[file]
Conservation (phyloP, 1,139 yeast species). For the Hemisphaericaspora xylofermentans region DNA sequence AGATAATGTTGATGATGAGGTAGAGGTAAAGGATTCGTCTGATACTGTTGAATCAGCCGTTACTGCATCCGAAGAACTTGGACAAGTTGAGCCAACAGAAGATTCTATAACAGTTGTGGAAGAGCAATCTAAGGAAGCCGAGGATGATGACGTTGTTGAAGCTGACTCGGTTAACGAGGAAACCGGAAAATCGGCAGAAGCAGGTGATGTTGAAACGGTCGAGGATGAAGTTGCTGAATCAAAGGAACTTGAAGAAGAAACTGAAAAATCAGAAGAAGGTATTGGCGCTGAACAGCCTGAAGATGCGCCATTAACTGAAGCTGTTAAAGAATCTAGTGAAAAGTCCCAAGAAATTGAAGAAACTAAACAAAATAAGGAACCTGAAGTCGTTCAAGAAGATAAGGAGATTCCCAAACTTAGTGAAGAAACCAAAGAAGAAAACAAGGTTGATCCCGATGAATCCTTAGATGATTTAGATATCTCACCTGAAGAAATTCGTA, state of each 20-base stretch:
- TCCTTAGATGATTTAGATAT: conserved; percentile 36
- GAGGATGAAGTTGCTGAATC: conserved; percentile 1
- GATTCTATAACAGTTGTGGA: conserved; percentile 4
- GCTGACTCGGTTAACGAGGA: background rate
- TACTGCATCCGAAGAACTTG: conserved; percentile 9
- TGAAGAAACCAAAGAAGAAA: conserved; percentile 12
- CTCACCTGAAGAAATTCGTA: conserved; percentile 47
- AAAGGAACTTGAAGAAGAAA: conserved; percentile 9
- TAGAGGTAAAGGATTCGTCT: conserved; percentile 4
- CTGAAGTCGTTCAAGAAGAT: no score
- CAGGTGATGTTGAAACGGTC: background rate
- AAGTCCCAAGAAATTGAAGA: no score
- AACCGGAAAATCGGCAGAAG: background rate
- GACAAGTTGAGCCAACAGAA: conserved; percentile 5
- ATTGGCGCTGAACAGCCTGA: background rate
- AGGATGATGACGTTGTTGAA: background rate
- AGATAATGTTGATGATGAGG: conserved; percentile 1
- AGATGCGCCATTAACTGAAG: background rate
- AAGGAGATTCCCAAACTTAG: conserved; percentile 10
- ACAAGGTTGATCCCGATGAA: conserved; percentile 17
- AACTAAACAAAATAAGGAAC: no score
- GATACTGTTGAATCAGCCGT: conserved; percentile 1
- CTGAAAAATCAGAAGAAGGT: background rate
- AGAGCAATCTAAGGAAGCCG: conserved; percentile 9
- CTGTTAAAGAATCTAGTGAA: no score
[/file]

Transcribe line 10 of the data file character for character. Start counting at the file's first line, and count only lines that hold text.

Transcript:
- TAGAGGTAAAGGATTCGTCT: conserved; percentile 4